Definition - What does Pickling mean?
Pickling is a treatment of metallic surfaces in order to remove:
- Inorganic contaminants
Pickling is used as a surface treatment of ferrous metal and copper/aluminum alloys. It is the process of dissolving oxide and scale from a metal's surface, and is commonly used to descale or clean steel in various steelmaking processes.
Pickling is also known as acid descaling.
Corrosionpedia explains Pickling
Pickling involves the immersion of the metal in an acid solution, usually hydrochloric or sulphuric acid, in order to remove mill scale and rust from the surface. After immersion in these acids the metal requires a thorough hot water rinse. It is preferable that the treatment is followed by application of a priming coat. Hydrochloric acid is more expensive than sulfuric acid, but it pickles much faster while minimizing base metal loss.
Carbon steels, with an alloy content of 6% or less are often pickled in hydrochloric or sulfuric acid. Steels with an alloy content greater than 6% must be pickled in two steps and other acids are used, such as phosphoric, nitric and hydrofluoric acid. Rust- and acid-resistant chromium-nickel steels are pickled in a bath of hydrochloric and nitric acid. Most copper alloys are pickled in dilute sulfuric acid, but brass is pickled in concentrated sulfuric and nitric acid mixed with sodium chloride and soot.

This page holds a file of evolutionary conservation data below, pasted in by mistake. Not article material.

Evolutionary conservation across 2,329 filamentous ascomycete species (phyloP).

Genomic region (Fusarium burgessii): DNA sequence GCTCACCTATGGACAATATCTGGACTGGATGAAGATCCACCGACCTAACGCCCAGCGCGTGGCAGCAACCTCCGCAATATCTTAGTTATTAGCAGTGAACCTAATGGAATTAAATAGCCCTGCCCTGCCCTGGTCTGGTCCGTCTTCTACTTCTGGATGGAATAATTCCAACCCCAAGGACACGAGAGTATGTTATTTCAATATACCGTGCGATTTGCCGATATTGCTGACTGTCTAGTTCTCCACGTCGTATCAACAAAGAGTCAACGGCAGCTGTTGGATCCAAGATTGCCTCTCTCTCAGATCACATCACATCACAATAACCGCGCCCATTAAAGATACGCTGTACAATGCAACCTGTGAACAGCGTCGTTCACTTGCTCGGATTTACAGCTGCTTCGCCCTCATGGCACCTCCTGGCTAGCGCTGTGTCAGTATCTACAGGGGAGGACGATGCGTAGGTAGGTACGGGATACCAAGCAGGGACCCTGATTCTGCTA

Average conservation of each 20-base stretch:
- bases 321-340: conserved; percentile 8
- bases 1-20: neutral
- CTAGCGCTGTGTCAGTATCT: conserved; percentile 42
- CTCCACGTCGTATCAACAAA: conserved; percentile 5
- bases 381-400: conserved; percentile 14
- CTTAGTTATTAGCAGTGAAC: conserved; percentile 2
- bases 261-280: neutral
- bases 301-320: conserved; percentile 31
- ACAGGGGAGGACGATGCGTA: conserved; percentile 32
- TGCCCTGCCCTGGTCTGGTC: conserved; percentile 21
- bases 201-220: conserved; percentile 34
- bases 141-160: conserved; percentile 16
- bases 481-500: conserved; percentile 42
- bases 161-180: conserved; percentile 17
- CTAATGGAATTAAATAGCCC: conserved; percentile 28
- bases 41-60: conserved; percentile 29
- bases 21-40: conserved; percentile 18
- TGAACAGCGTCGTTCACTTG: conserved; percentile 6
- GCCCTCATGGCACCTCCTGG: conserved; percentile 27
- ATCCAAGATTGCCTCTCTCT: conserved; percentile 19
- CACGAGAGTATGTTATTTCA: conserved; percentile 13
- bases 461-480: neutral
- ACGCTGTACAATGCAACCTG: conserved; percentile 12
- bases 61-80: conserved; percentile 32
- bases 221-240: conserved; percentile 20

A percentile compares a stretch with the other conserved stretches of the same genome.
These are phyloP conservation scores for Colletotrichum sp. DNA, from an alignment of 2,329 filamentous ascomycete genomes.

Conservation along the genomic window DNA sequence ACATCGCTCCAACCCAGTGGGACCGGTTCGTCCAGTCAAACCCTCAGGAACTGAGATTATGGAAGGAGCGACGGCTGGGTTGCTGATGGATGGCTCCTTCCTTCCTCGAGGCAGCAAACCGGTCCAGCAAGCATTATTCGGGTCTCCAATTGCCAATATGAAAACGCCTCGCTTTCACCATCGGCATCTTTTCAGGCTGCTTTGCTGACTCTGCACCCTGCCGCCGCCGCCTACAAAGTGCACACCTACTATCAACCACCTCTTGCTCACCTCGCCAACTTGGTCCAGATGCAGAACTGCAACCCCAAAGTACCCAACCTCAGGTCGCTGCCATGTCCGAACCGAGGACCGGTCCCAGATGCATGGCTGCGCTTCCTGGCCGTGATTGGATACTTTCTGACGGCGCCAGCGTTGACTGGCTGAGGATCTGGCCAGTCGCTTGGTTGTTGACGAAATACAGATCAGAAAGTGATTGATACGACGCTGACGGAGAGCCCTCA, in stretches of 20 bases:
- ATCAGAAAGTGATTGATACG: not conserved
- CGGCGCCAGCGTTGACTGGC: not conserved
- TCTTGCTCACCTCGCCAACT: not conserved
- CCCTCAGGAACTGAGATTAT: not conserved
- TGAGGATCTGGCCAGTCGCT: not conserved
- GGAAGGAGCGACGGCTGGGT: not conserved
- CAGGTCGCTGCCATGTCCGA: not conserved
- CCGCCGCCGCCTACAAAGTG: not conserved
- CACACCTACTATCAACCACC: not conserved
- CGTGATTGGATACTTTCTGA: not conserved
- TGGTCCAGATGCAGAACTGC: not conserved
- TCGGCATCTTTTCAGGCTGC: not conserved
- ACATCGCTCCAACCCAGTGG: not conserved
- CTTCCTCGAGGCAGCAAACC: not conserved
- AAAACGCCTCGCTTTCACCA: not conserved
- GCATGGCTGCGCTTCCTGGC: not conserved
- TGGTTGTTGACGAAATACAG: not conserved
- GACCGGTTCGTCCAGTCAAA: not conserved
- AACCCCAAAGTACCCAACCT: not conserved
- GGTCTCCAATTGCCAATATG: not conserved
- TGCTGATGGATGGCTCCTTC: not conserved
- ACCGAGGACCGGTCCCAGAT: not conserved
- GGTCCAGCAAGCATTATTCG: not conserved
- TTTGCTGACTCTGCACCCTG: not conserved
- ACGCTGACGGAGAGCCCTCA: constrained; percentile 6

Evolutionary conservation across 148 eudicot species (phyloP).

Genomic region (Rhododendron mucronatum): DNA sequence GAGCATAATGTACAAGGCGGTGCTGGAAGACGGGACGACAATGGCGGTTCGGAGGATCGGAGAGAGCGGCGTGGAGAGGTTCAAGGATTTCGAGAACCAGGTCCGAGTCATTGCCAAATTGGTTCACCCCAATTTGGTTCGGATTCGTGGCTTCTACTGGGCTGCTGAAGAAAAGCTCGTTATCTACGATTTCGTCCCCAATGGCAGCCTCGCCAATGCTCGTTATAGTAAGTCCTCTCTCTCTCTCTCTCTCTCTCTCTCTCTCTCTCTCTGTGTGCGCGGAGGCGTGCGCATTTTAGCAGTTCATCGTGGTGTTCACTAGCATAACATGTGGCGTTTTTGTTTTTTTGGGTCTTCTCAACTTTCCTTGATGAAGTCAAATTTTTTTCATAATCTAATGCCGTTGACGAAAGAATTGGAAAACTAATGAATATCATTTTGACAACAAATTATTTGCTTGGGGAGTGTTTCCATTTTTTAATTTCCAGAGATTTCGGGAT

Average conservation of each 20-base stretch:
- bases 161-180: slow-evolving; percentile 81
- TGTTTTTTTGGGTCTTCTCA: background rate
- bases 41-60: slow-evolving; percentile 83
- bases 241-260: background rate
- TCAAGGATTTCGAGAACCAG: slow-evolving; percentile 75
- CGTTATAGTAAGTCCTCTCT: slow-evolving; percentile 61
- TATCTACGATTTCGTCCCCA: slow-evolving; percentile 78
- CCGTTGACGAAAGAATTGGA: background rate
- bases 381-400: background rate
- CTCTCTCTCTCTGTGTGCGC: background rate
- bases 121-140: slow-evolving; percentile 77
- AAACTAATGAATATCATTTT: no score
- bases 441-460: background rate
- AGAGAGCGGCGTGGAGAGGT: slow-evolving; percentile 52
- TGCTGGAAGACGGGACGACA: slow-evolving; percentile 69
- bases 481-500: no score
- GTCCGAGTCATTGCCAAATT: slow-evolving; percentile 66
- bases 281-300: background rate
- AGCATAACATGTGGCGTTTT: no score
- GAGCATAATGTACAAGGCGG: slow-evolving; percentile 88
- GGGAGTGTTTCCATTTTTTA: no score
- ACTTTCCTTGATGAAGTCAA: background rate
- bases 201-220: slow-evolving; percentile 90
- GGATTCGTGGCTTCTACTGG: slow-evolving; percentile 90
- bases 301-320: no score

Disadvantages of pickling include:
- It is difficult to handle because of its corrosiveness.
- It is not applicable to all steels.
- Hydrogen from the acid reacts with the surface and makes it brittle, causing cracks.
- Acid concentrations and solution temperatures must be carefully monitored to assure desired pickling rates.
Pickling sludge is composed of:
- Acidic rinse waters
- Iron chlorides
- Metallic salts
- Waste acid
- Spent pickle liquor
Pickle sludge from steel processing is usually neutralized with lime and disposed of in a landfill. The byproducts of nitric acid pickling are marketable to other industries, such as fertilizer processors.